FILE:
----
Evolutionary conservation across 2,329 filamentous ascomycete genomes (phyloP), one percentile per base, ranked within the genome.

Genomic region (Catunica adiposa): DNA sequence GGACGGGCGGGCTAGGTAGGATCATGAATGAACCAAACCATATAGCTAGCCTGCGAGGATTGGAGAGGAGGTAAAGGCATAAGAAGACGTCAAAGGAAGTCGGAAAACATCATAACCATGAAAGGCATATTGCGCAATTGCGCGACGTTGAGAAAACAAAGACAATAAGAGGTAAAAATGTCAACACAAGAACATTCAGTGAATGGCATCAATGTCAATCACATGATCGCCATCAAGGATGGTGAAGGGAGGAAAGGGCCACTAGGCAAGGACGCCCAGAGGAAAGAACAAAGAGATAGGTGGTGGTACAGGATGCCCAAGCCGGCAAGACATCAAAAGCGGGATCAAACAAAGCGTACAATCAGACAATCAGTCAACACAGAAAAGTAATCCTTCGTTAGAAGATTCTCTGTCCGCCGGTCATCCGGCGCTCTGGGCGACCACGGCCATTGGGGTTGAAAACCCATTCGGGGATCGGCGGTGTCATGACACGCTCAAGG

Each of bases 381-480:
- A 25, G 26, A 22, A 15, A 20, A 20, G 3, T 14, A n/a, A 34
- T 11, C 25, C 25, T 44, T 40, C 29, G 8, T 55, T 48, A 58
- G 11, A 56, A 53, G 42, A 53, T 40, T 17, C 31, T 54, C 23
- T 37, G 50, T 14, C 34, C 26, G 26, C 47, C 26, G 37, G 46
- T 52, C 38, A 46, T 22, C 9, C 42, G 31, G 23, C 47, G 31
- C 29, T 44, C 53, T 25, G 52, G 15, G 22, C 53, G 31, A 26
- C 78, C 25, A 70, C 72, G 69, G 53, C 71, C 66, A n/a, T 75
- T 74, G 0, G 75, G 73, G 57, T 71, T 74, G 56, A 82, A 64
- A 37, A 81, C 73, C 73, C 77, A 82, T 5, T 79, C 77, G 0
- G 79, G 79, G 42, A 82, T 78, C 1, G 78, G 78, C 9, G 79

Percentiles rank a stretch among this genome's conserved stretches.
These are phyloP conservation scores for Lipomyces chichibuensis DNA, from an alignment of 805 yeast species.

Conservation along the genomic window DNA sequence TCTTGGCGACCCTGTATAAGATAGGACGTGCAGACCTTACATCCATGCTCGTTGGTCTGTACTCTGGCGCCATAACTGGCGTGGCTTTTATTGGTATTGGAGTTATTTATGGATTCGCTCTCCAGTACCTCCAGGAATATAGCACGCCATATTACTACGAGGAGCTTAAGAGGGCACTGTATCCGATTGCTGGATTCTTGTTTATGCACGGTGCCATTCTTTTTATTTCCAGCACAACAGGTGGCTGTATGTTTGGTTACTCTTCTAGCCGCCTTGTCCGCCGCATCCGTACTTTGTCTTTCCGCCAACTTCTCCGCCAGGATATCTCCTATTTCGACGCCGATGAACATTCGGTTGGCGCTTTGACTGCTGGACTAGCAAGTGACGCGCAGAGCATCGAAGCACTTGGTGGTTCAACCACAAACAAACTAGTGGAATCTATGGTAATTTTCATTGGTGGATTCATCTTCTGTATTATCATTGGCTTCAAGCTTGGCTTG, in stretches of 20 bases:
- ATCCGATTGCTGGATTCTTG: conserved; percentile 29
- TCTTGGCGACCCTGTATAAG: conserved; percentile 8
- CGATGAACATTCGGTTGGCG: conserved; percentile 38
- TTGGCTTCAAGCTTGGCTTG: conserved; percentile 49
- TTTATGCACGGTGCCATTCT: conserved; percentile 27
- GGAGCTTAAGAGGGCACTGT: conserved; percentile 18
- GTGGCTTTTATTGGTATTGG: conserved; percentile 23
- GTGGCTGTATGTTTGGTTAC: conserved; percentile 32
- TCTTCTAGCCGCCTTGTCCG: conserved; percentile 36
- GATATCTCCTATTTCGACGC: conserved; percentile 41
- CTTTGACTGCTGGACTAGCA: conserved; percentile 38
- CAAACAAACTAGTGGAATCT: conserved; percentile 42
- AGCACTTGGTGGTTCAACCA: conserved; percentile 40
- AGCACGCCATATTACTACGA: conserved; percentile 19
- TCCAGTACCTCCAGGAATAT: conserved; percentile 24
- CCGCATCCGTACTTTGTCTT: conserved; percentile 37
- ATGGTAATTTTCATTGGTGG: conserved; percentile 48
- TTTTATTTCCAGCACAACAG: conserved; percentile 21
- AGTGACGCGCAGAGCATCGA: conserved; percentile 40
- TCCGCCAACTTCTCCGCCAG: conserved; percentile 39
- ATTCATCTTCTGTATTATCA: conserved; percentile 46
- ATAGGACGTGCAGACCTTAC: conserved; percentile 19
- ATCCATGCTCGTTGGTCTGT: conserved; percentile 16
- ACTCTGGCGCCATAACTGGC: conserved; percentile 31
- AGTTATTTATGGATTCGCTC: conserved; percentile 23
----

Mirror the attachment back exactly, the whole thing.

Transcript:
Evolutionary conservation across 2,329 filamentous ascomycete genomes (phyloP), one percentile per base, ranked within the genome.

Genomic region (Catunica adiposa): DNA sequence GGACGGGCGGGCTAGGTAGGATCATGAATGAACCAAACCATATAGCTAGCCTGCGAGGATTGGAGAGGAGGTAAAGGCATAAGAAGACGTCAAAGGAAGTCGGAAAACATCATAACCATGAAAGGCATATTGCGCAATTGCGCGACGTTGAGAAAACAAAGACAATAAGAGGTAAAAATGTCAACACAAGAACATTCAGTGAATGGCATCAATGTCAATCACATGATCGCCATCAAGGATGGTGAAGGGAGGAAAGGGCCACTAGGCAAGGACGCCCAGAGGAAAGAACAAAGAGATAGGTGGTGGTACAGGATGCCCAAGCCGGCAAGACATCAAAAGCGGGATCAAACAAAGCGTACAATCAGACAATCAGTCAACACAGAAAAGTAATCCTTCGTTAGAAGATTCTCTGTCCGCCGGTCATCCGGCGCTCTGGGCGACCACGGCCATTGGGGTTGAAAACCCATTCGGGGATCGGCGGTGTCATGACACGCTCAAGG

Each of bases 381-480:
- A 25, G 26, A 22, A 15, A 20, A 20, G 3, T 14, A n/a, A 34
- T 11, C 25, C 25, T 44, T 40, C 29, G 8, T 55, T 48, A 58
- G 11, A 56, A 53, G 42, A 53, T 40, T 17, C 31, T 54, C 23
- T 37, G 50, T 14, C 34, C 26, G 26, C 47, C 26, G 37, G 46
- T 52, C 38, A 46, T 22, C 9, C 42, G 31, G 23, C 47, G 31
- C 29, T 44, C 53, T 25, G 52, G 15, G 22, C 53, G 31, A 26
- C 78, C 25, A 70, C 72, G 69, G 53, C 71, C 66, A n/a, T 75
- T 74, G 0, G 75, G 73, G 57, T 71, T 74, G 56, A 82, A 64
- A 37, A 81, C 73, C 73, C 77, A 82, T 5, T 79, C 77, G 0
- G 79, G 79, G 42, A 82, T 78, C 1, G 78, G 78, C 9, G 79

Percentiles rank a stretch among this genome's conserved stretches.
These are phyloP conservation scores for Lipomyces chichibuensis DNA, from an alignment of 805 yeast species.

Conservation along the genomic window DNA sequence TCTTGGCGACCCTGTATAAGATAGGACGTGCAGACCTTACATCCATGCTCGTTGGTCTGTACTCTGGCGCCATAACTGGCGTGGCTTTTATTGGTATTGGAGTTATTTATGGATTCGCTCTCCAGTACCTCCAGGAATATAGCACGCCATATTACTACGAGGAGCTTAAGAGGGCACTGTATCCGATTGCTGGATTCTTGTTTATGCACGGTGCCATTCTTTTTATTTCCAGCACAACAGGTGGCTGTATGTTTGGTTACTCTTCTAGCCGCCTTGTCCGCCGCATCCGTACTTTGTCTTTCCGCCAACTTCTCCGCCAGGATATCTCCTATTTCGACGCCGATGAACATTCGGTTGGCGCTTTGACTGCTGGACTAGCAAGTGACGCGCAGAGCATCGAAGCACTTGGTGGTTCAACCACAAACAAACTAGTGGAATCTATGGTAATTTTCATTGGTGGATTCATCTTCTGTATTATCATTGGCTTCAAGCTTGGCTTG, in stretches of 20 bases:
- ATCCGATTGCTGGATTCTTG: conserved; percentile 29
- TCTTGGCGACCCTGTATAAG: conserved; percentile 8
- CGATGAACATTCGGTTGGCG: conserved; percentile 38
- TTGGCTTCAAGCTTGGCTTG: conserved; percentile 49
- TTTATGCACGGTGCCATTCT: conserved; percentile 27
- GGAGCTTAAGAGGGCACTGT: conserved; percentile 18
- GTGGCTTTTATTGGTATTGG: conserved; percentile 23
- GTGGCTGTATGTTTGGTTAC: conserved; percentile 32
- TCTTCTAGCCGCCTTGTCCG: conserved; percentile 36
- GATATCTCCTATTTCGACGC: conserved; percentile 41
- CTTTGACTGCTGGACTAGCA: conserved; percentile 38
- CAAACAAACTAGTGGAATCT: conserved; percentile 42
- AGCACTTGGTGGTTCAACCA: conserved; percentile 40
- AGCACGCCATATTACTACGA: conserved; percentile 19
- TCCAGTACCTCCAGGAATAT: conserved; percentile 24
- CCGCATCCGTACTTTGTCTT: conserved; percentile 37
- ATGGTAATTTTCATTGGTGG: conserved; percentile 48
- TTTTATTTCCAGCACAACAG: conserved; percentile 21
- AGTGACGCGCAGAGCATCGA: conserved; percentile 40
- TCCGCCAACTTCTCCGCCAG: conserved; percentile 39
- ATTCATCTTCTGTATTATCA: conserved; percentile 46
- ATAGGACGTGCAGACCTTAC: conserved; percentile 19
- ATCCATGCTCGTTGGTCTGT: conserved; percentile 16
- ACTCTGGCGCCATAACTGGC: conserved; percentile 31
- AGTTATTTATGGATTCGCTC: conserved; percentile 23